Caltrans offers cleanup incentive
Caltrans is offering a stipend incentive to participants in its Adopt-A-Highway program as part of the Clean Up California Initiative.
The incentive stipends will be offered up to $250 per eligible litter clean-up event per site for a maximum of twelve payouts a year.
These stipends will include $250 for cleanups on adopted highway segments. In addition, $250 will be issued following a cleanup of all sides of ramps and quads, $125 for one on/off ramp and $62.50 for a single ramp.
An incentive stipend for up to $250 will be issued for clean-ups of “Non-Traditional Adoptions” such as Park and Ride locations and bicycle paths which is under the discretion of the local AAH Coordinator.
The AAH program is administered by Caltrans. Adoptions are usually a two-mile stretch of roach and permits are issued for a five year period. Those in good standing may renew their permits indefinitely. Participation is free for all volunteers, and signs identifying your group are included at no-charge.
To learn more about about the Caltrans Adopt-A Highway Program and the Clean California Initiative visit: dot.ca.gov/programs/maintenance/adopt-a-highway or
— Katherine Zehnder
Settlement reached in oil spill case
Two cases related to the March 21, 2020 oil spill, which released 4,533 gallons of oil into the Cuyama River, were settled Monday by the Consumer and Environmental Protection Unit of the Santa Barbara County District Attorney’s Office.
The spill occurred when the driver of an oil tanker truck was driving at an unsafe speed from Bakersfield to Santa Maria, which caused the tanker to detach and roll down an embankment into the river, according to Monday’s announcement by District Attorney Joyce Dudley.
The driver of the truck, Jesse Villasana, pleaded guilty to a misdemeanor violation of Fish and Game Code section 5650(a)(1) for unlawfully depositing oil into a state waterway. He also pleaded guilty to a violation of Vehicle Code section 22350, for driving at an unsafe speed.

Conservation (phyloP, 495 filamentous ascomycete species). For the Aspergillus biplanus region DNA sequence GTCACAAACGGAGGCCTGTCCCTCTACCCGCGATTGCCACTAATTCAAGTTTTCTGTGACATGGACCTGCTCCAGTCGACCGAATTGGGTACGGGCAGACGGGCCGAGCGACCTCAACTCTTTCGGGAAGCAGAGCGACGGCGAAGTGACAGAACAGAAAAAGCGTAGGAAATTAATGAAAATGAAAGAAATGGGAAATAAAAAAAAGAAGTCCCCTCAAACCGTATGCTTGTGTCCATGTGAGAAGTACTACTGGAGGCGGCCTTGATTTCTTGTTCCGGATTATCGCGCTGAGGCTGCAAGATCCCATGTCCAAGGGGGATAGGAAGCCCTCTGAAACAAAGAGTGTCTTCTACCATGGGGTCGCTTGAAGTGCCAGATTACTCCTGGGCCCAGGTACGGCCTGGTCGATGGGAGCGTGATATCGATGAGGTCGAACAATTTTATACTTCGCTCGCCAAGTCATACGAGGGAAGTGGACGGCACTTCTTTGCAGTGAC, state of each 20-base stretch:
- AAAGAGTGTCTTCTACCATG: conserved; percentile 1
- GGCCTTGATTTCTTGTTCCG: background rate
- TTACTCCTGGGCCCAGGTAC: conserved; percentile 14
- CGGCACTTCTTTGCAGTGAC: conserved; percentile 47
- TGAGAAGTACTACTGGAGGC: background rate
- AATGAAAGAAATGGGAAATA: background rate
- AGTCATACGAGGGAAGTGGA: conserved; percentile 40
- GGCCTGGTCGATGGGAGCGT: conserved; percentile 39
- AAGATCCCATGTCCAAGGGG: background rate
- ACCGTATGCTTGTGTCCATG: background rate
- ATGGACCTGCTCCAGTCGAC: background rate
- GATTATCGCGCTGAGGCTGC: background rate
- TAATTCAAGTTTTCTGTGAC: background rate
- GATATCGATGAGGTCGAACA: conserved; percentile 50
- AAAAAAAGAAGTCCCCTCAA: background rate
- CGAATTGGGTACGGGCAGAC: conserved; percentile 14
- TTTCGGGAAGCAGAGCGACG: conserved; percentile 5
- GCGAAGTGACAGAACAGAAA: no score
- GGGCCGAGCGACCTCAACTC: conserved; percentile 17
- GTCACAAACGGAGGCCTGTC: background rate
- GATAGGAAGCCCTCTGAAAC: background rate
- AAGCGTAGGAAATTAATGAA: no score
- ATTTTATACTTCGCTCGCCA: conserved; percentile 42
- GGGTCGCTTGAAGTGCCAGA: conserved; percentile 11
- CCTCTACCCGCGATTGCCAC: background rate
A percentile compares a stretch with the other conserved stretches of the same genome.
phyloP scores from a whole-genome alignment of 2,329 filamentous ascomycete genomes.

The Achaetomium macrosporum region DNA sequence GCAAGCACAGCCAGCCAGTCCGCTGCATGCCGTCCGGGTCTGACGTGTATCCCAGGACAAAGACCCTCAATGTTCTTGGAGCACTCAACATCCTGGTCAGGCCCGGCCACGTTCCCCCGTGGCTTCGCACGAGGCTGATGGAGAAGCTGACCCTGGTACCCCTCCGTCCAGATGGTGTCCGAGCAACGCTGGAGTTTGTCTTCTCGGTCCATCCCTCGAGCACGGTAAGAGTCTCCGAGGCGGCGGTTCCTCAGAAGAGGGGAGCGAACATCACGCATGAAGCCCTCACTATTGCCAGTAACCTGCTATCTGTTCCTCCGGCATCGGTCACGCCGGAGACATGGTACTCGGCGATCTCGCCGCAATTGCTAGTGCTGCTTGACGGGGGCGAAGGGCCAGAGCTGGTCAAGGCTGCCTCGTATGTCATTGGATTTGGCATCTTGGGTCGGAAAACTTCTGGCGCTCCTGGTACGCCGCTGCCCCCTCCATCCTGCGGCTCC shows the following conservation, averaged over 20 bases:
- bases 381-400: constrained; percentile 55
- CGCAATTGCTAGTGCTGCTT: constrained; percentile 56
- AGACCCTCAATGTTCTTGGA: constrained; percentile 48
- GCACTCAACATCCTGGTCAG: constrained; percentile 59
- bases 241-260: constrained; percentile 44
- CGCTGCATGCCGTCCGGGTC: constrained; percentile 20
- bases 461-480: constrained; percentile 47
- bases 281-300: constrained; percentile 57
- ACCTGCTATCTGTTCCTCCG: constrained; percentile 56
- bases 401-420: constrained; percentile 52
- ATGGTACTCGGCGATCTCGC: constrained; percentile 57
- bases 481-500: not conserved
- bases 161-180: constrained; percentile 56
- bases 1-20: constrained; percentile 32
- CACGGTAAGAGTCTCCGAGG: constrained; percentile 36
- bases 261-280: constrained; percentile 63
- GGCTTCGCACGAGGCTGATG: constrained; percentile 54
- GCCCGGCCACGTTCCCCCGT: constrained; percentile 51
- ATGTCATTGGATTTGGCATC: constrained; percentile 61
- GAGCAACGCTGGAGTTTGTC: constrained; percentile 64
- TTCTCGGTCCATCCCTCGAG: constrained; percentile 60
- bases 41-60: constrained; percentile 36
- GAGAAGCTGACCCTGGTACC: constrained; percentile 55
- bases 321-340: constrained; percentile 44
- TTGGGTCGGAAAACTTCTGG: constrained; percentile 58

Mr. Villasana was sentenced to one-year probation and 20 hours of community service at an environmental nonprofit, according to the district attorney’s office. In addition, he will pay a $515 fine to the California Department of Fish and Wildlife.
The Consumer and Environmental Protection Unit and CDFW also settled a civil case with Golden Valley Transfer, Inc., the crude oil transportation company that employed Mr. Villasana.
As part of the stipulated resolution in that case, GVT is permanently enjoined from violating Fish and Game Code section 5650(a)(1) and Chapter 7.4 of Division 1, Title 2 of the Government Code (the Oil Spill Prevention and Response Act). In addition, when transporting crude oil in locations without reliable cellular service, GVT will be required to carry a device with the technological means to immediately report crude oil or hazardous materials releases.
The CDFW has been reimbursed by GVT for costs associated with the spill amounting to $314,320. Additionally, the GVT has agreed to pay $111,326 to CDFW to remediate natural resource damages. Furthermore, the company will pay $88,674 in civil penalties.
The district attorney’s office reported that GVT has been cooperative with the CDFW and the district attorney’s office during the investigation.
“My office is committed to protecting Santa Barbara County’s abundant natural resources,” Ms. Dudley said. “I appreciate Golden Valley Transfer’s cooperation in remediating the damage caused by this oil spill, and I hope this case serves as a reminder that all companies handling hazardous materials must act with caution to protect the public and the environment.”
— Katherine Zehnder